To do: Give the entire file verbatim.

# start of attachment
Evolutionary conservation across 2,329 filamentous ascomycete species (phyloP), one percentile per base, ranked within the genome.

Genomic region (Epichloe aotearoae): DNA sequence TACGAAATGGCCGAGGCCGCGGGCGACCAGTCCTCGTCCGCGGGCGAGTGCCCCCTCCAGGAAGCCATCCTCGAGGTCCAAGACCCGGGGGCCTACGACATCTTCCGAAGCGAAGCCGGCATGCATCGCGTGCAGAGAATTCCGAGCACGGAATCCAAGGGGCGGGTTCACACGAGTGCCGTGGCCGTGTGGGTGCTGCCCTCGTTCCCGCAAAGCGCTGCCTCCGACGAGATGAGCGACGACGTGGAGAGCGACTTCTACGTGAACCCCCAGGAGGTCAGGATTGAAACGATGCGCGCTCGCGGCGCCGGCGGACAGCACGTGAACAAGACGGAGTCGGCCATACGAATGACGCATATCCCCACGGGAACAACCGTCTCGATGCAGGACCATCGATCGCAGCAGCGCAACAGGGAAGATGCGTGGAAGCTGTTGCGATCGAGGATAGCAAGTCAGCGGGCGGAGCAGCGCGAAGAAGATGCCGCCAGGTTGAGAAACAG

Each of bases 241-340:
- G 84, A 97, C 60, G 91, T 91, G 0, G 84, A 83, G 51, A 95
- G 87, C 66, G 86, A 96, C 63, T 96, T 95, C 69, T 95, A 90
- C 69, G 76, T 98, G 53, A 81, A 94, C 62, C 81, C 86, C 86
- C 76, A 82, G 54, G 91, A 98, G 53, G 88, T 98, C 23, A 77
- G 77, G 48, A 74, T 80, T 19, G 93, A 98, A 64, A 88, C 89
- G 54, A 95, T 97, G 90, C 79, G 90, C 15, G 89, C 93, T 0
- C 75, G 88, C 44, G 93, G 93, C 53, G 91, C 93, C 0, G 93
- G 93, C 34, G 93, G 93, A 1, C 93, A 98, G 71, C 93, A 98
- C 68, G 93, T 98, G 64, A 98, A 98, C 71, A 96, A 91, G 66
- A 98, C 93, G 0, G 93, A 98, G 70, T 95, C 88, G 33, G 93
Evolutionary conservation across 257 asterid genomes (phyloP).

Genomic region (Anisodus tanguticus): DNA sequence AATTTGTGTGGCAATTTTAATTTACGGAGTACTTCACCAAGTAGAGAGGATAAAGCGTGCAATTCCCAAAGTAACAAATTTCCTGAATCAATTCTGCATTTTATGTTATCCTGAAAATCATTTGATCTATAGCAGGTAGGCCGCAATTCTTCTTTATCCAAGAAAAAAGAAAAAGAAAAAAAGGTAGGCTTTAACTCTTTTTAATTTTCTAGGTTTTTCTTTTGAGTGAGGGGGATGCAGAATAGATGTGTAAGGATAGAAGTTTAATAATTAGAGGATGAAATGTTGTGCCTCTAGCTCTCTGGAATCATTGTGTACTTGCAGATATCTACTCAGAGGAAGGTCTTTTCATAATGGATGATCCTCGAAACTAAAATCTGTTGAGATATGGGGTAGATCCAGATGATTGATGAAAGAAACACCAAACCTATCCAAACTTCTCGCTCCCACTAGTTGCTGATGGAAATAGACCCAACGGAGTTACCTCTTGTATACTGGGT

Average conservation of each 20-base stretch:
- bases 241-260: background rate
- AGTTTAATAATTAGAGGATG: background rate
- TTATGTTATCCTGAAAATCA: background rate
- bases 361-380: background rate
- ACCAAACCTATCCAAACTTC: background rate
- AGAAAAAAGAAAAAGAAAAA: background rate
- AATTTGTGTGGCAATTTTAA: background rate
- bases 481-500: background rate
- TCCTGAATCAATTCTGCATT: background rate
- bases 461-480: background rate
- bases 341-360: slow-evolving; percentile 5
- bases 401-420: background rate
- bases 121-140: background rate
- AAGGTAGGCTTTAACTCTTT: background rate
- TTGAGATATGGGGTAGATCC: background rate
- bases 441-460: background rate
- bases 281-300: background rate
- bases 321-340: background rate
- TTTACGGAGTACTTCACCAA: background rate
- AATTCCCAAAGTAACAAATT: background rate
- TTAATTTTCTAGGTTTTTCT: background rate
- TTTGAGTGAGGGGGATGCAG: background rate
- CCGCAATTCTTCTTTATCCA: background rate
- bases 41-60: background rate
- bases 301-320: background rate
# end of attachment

Evolutionary conservation across 2,329 filamentous ascomycete species (phyloP), one percentile per base, ranked within the genome.

Genomic region (Epichloe aotearoae): DNA sequence TACGAAATGGCCGAGGCCGCGGGCGACCAGTCCTCGTCCGCGGGCGAGTGCCCCCTCCAGGAAGCCATCCTCGAGGTCCAAGACCCGGGGGCCTACGACATCTTCCGAAGCGAAGCCGGCATGCATCGCGTGCAGAGAATTCCGAGCACGGAATCCAAGGGGCGGGTTCACACGAGTGCCGTGGCCGTGTGGGTGCTGCCCTCGTTCCCGCAAAGCGCTGCCTCCGACGAGATGAGCGACGACGTGGAGAGCGACTTCTACGTGAACCCCCAGGAGGTCAGGATTGAAACGATGCGCGCTCGCGGCGCCGGCGGACAGCACGTGAACAAGACGGAGTCGGCCATACGAATGACGCATATCCCCACGGGAACAACCGTCTCGATGCAGGACCATCGATCGCAGCAGCGCAACAGGGAAGATGCGTGGAAGCTGTTGCGATCGAGGATAGCAAGTCAGCGGGCGGAGCAGCGCGAAGAAGATGCCGCCAGGTTGAGAAACAG

Each of bases 241-340:
- G 84, A 97, C 60, G 91, T 91, G 0, G 84, A 83, G 51, A 95
- G 87, C 66, G 86, A 96, C 63, T 96, T 95, C 69, T 95, A 90
- C 69, G 76, T 98, G 53, A 81, A 94, C 62, C 81, C 86, C 86
- C 76, A 82, G 54, G 91, A 98, G 53, G 88, T 98, C 23, A 77
- G 77, G 48, A 74, T 80, T 19, G 93, A 98, A 64, A 88, C 89
- G 54, A 95, T 97, G 90, C 79, G 90, C 15, G 89, C 93, T 0
- C 75, G 88, C 44, G 93, G 93, C 53, G 91, C 93, C 0, G 93
- G 93, C 34, G 93, G 93, A 1, C 93, A 98, G 71, C 93, A 98
- C 68, G 93, T 98, G 64, A 98, A 98, C 71, A 96, A 91, G 66
- A 98, C 93, G 0, G 93, A 98, G 70, T 95, C 88, G 33, G 93
Evolutionary conservation across 257 asterid genomes (phyloP).

Genomic region (Anisodus tanguticus): DNA sequence AATTTGTGTGGCAATTTTAATTTACGGAGTACTTCACCAAGTAGAGAGGATAAAGCGTGCAATTCCCAAAGTAACAAATTTCCTGAATCAATTCTGCATTTTATGTTATCCTGAAAATCATTTGATCTATAGCAGGTAGGCCGCAATTCTTCTTTATCCAAGAAAAAAGAAAAAGAAAAAAAGGTAGGCTTTAACTCTTTTTAATTTTCTAGGTTTTTCTTTTGAGTGAGGGGGATGCAGAATAGATGTGTAAGGATAGAAGTTTAATAATTAGAGGATGAAATGTTGTGCCTCTAGCTCTCTGGAATCATTGTGTACTTGCAGATATCTACTCAGAGGAAGGTCTTTTCATAATGGATGATCCTCGAAACTAAAATCTGTTGAGATATGGGGTAGATCCAGATGATTGATGAAAGAAACACCAAACCTATCCAAACTTCTCGCTCCCACTAGTTGCTGATGGAAATAGACCCAACGGAGTTACCTCTTGTATACTGGGT

Average conservation of each 20-base stretch:
- bases 241-260: background rate
- AGTTTAATAATTAGAGGATG: background rate
- TTATGTTATCCTGAAAATCA: background rate
- bases 361-380: background rate
- ACCAAACCTATCCAAACTTC: background rate
- AGAAAAAAGAAAAAGAAAAA: background rate
- AATTTGTGTGGCAATTTTAA: background rate
- bases 481-500: background rate
- TCCTGAATCAATTCTGCATT: background rate
- bases 461-480: background rate
- bases 341-360: slow-evolving; percentile 5
- bases 401-420: background rate
- bases 121-140: background rate
- AAGGTAGGCTTTAACTCTTT: background rate
- TTGAGATATGGGGTAGATCC: background rate
- bases 441-460: background rate
- bases 281-300: background rate
- bases 321-340: background rate
- TTTACGGAGTACTTCACCAA: background rate
- AATTCCCAAAGTAACAAATT: background rate
- TTAATTTTCTAGGTTTTTCT: background rate
- TTTGAGTGAGGGGGATGCAG: background rate
- CCGCAATTCTTCTTTATCCA: background rate
- bases 41-60: background rate
- bases 301-320: background rate